My True Identity

In this series of blogposts about discernment, we continue to look at our life through a storytelling lens…beginning with ourselves as the co-protagonist of our lives (co-protagonists with God).


Conversion on the Way to Damascus, 1601, Caravaggio

Who am I as the protagonist of my story? Who am I, really? What are the key events that have shaped my life? What important choices have I made so far? What are my deepest desires around which I want to base my decisions, plan my future? What do I consider my successes? my failures?

Each of us is a son or daughter of our families, and members of the human family. If we have been baptized, we also belong to the family of God, the Church. We are sons and daughters of God—adopted into God’s life.

And if we able to honestly and realistically look at ourselves (and this is not easy!) we will recognize great beauty and potential, but also great flaws and woundedness. We will see greatness and pettiness, openness to grace and attraction to sin. We will recognize that we carry both love and pride in our hearts, selfishness and generosity.

* * *

I used to not know this. As a teenager, I used to relegate the Redemption—Jesus’ suffering and dying—as  important background to my life. (Forgive me, Lord!) After all, I was baptized as an infant years ago, and I was grateful that I had been redeemed. But now I was on my journey toward holiness, and I didn’t need to keep going back to those ideas of conversion, sin, mercy, forgiveness, Redemption…

I look back and chuckle at how clueless I was—about myself, about human nature, and about my relationship with God. (One proof of God’s infinite mercy is that I’ve grown beyond this cluelessness!)

Saint Paul—one of the greatest saints ever—wrote, “For I decided to know nothing among you except Jesus Christ, and him crucified” (1 Cor. 2:2). Saint Paul’s entire life was shaped around the merciful love of Christ—the merciful gaze of Jesus as he forgave Paul for helping to stone Saint Stephen and persecute his first followers, the mercy of Jesus that revealed to Paul God’s great love for him in Christ. This was the merciful love that Paul constantly preached.

You might say that Paul needed conversion, but he wrote this years later, after he had already spent years of his life preaching Christ all over the world.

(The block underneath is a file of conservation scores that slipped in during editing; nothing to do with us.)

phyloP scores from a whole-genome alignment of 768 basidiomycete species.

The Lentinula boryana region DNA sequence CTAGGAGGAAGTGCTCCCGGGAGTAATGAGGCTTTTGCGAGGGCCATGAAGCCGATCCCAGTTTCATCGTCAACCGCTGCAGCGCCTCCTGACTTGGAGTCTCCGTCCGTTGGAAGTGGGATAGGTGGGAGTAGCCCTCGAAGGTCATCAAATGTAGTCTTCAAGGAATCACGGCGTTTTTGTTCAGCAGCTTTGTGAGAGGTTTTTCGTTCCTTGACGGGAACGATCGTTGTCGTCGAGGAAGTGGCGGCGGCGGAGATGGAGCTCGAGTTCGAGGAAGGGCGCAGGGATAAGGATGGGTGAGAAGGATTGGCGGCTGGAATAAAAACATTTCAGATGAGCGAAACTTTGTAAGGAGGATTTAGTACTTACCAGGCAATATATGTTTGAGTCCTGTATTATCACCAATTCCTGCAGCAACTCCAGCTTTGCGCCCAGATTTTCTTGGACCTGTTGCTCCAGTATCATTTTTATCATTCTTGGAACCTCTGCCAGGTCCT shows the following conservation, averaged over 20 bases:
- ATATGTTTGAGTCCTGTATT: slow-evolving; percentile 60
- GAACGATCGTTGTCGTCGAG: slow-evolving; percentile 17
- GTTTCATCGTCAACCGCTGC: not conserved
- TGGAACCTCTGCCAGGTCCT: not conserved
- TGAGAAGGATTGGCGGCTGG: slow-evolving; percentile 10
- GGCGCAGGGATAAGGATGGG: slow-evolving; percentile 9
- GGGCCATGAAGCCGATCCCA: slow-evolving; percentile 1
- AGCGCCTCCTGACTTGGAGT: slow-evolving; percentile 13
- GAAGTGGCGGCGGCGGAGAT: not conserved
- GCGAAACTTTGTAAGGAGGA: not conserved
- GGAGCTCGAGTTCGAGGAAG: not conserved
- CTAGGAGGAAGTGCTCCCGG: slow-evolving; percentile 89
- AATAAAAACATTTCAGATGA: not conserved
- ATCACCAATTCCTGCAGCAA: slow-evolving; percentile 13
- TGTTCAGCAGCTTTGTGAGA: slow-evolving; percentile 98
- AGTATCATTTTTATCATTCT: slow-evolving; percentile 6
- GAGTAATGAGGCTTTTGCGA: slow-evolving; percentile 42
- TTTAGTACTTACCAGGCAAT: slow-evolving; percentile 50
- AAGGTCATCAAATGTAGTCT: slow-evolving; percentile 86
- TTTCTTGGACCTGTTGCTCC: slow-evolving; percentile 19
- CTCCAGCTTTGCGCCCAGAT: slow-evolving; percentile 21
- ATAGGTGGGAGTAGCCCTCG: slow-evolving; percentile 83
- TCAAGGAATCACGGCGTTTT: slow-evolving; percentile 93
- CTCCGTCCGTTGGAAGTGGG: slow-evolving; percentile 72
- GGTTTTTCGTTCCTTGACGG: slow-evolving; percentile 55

No matter where we are on our journey, even if we are baptized, live our faith in a dynamic and vital way, and earnestly seek God’s will, we will always, constantly, be in need of the mercy and grace of God to live out our truest identity—as human beings, as children of God.

This is where we need to start in our discernment, because the experience of God’s mercy is the foundation of our relationship with God. God creates us and loves us gratuitously: we cannot possibly ever do anything that would “earn” us God’s love. It’s in the midst of our unworthiness and even our sinfulness that we discover God’s immense love for us. God’s merciful love becomes the bedrock of our relationship with God!

Pope Francis, in his letter officially announcing the Year of Mercy (from Dec. 8, 2015-November 30, 2016), says this eloquently:

“Mercy: the ultimate and supreme act by which God comes to meet us… Mercy: the bridge that connects God and man, opening our hearts to a hope of being loved forever despite our sinfulness.”

Pen_UncappedTo Journal About:

Answer the questions at the beginning of this blog post:

  • What key events have shaped my life?
  • What important choices have I made so far?
  • What are my deepest desires around which I want to base my decisions and plan my future?
  • What do I consider my successes? my failures?
  • Who am, really?

One thought on “My True Identity

  1. Pingback: Discovering Our True Identity: Essential for Discerning | Co-Author Your Life with God

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